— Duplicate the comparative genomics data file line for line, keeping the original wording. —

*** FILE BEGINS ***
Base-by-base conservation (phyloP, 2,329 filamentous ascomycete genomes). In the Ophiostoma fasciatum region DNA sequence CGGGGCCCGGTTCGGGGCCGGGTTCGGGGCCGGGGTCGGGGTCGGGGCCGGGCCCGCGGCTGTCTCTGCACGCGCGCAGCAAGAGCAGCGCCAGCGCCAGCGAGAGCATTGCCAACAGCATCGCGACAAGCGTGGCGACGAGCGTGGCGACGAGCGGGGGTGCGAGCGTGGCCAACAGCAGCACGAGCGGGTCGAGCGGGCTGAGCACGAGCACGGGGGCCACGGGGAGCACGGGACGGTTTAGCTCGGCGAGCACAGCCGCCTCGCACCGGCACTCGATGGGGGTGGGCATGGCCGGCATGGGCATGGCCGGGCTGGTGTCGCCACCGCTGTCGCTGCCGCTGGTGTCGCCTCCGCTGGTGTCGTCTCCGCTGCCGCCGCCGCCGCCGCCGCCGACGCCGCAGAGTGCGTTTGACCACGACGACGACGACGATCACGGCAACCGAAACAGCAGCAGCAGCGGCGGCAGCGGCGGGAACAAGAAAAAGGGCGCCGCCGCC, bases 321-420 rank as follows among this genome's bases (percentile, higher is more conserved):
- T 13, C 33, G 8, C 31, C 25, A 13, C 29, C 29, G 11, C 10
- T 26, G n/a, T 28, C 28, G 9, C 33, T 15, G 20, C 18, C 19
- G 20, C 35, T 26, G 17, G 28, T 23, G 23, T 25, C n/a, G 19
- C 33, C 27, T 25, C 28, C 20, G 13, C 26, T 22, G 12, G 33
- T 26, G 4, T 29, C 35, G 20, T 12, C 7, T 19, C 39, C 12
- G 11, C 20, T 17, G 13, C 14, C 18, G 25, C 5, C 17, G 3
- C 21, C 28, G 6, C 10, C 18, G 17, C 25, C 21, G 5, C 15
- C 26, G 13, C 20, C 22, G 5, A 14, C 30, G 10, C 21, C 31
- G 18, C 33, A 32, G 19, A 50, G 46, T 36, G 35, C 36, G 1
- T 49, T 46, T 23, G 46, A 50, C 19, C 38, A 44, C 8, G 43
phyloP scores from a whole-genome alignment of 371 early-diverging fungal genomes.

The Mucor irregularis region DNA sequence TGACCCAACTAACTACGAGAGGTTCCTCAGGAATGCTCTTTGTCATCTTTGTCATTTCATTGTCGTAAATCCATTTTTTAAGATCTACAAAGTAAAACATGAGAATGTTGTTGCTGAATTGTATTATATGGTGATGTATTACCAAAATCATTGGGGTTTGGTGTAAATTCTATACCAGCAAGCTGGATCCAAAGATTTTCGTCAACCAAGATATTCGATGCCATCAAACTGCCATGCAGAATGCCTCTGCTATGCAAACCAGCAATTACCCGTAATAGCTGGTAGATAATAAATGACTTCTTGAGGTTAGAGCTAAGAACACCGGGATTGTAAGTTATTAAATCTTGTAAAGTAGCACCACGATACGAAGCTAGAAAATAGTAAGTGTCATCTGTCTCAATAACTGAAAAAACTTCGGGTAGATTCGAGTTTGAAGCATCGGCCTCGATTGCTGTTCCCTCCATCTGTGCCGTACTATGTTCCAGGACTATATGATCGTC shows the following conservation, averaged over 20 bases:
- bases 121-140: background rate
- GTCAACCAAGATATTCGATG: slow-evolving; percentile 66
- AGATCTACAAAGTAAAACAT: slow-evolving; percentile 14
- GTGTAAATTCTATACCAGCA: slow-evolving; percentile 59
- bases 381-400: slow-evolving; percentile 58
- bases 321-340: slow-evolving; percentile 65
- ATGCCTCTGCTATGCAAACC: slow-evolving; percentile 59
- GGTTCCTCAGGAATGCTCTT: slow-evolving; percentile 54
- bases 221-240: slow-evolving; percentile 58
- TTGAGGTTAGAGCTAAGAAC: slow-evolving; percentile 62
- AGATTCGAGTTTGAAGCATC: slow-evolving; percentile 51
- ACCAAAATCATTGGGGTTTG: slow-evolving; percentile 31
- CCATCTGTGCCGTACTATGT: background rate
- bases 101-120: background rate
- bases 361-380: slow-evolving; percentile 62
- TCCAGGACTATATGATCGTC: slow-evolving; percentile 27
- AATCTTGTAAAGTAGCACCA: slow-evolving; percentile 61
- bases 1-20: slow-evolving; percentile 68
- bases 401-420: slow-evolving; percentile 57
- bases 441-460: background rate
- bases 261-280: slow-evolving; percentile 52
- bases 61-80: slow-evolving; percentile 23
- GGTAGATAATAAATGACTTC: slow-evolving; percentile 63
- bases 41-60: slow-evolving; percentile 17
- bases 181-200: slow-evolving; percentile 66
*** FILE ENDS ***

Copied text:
Base-by-base conservation (phyloP, 2,329 filamentous ascomycete genomes). In the Ophiostoma fasciatum region DNA sequence CGGGGCCCGGTTCGGGGCCGGGTTCGGGGCCGGGGTCGGGGTCGGGGCCGGGCCCGCGGCTGTCTCTGCACGCGCGCAGCAAGAGCAGCGCCAGCGCCAGCGAGAGCATTGCCAACAGCATCGCGACAAGCGTGGCGACGAGCGTGGCGACGAGCGGGGGTGCGAGCGTGGCCAACAGCAGCACGAGCGGGTCGAGCGGGCTGAGCACGAGCACGGGGGCCACGGGGAGCACGGGACGGTTTAGCTCGGCGAGCACAGCCGCCTCGCACCGGCACTCGATGGGGGTGGGCATGGCCGGCATGGGCATGGCCGGGCTGGTGTCGCCACCGCTGTCGCTGCCGCTGGTGTCGCCTCCGCTGGTGTCGTCTCCGCTGCCGCCGCCGCCGCCGCCGCCGACGCCGCAGAGTGCGTTTGACCACGACGACGACGACGATCACGGCAACCGAAACAGCAGCAGCAGCGGCGGCAGCGGCGGGAACAAGAAAAAGGGCGCCGCCGCC, bases 321-420 rank as follows among this genome's bases (percentile, higher is more conserved):
- T 13, C 33, G 8, C 31, C 25, A 13, C 29, C 29, G 11, C 10
- T 26, G n/a, T 28, C 28, G 9, C 33, T 15, G 20, C 18, C 19
- G 20, C 35, T 26, G 17, G 28, T 23, G 23, T 25, C n/a, G 19
- C 33, C 27, T 25, C 28, C 20, G 13, C 26, T 22, G 12, G 33
- T 26, G 4, T 29, C 35, G 20, T 12, C 7, T 19, C 39, C 12
- G 11, C 20, T 17, G 13, C 14, C 18, G 25, C 5, C 17, G 3
- C 21, C 28, G 6, C 10, C 18, G 17, C 25, C 21, G 5, C 15
- C 26, G 13, C 20, C 22, G 5, A 14, C 30, G 10, C 21, C 31
- G 18, C 33, A 32, G 19, A 50, G 46, T 36, G 35, C 36, G 1
- T 49, T 46, T 23, G 46, A 50, C 19, C 38, A 44, C 8, G 43
phyloP scores from a whole-genome alignment of 371 early-diverging fungal genomes.

The Mucor irregularis region DNA sequence TGACCCAACTAACTACGAGAGGTTCCTCAGGAATGCTCTTTGTCATCTTTGTCATTTCATTGTCGTAAATCCATTTTTTAAGATCTACAAAGTAAAACATGAGAATGTTGTTGCTGAATTGTATTATATGGTGATGTATTACCAAAATCATTGGGGTTTGGTGTAAATTCTATACCAGCAAGCTGGATCCAAAGATTTTCGTCAACCAAGATATTCGATGCCATCAAACTGCCATGCAGAATGCCTCTGCTATGCAAACCAGCAATTACCCGTAATAGCTGGTAGATAATAAATGACTTCTTGAGGTTAGAGCTAAGAACACCGGGATTGTAAGTTATTAAATCTTGTAAAGTAGCACCACGATACGAAGCTAGAAAATAGTAAGTGTCATCTGTCTCAATAACTGAAAAAACTTCGGGTAGATTCGAGTTTGAAGCATCGGCCTCGATTGCTGTTCCCTCCATCTGTGCCGTACTATGTTCCAGGACTATATGATCGTC shows the following conservation, averaged over 20 bases:
- bases 121-140: background rate
- GTCAACCAAGATATTCGATG: slow-evolving; percentile 66
- AGATCTACAAAGTAAAACAT: slow-evolving; percentile 14
- GTGTAAATTCTATACCAGCA: slow-evolving; percentile 59
- bases 381-400: slow-evolving; percentile 58
- bases 321-340: slow-evolving; percentile 65
- ATGCCTCTGCTATGCAAACC: slow-evolving; percentile 59
- GGTTCCTCAGGAATGCTCTT: slow-evolving; percentile 54
- bases 221-240: slow-evolving; percentile 58
- TTGAGGTTAGAGCTAAGAAC: slow-evolving; percentile 62
- AGATTCGAGTTTGAAGCATC: slow-evolving; percentile 51
- ACCAAAATCATTGGGGTTTG: slow-evolving; percentile 31
- CCATCTGTGCCGTACTATGT: background rate
- bases 101-120: background rate
- bases 361-380: slow-evolving; percentile 62
- TCCAGGACTATATGATCGTC: slow-evolving; percentile 27
- AATCTTGTAAAGTAGCACCA: slow-evolving; percentile 61
- bases 1-20: slow-evolving; percentile 68
- bases 401-420: slow-evolving; percentile 57
- bases 441-460: background rate
- bases 261-280: slow-evolving; percentile 52
- bases 61-80: slow-evolving; percentile 23
- GGTAGATAATAAATGACTTC: slow-evolving; percentile 63
- bases 41-60: slow-evolving; percentile 17
- bases 181-200: slow-evolving; percentile 66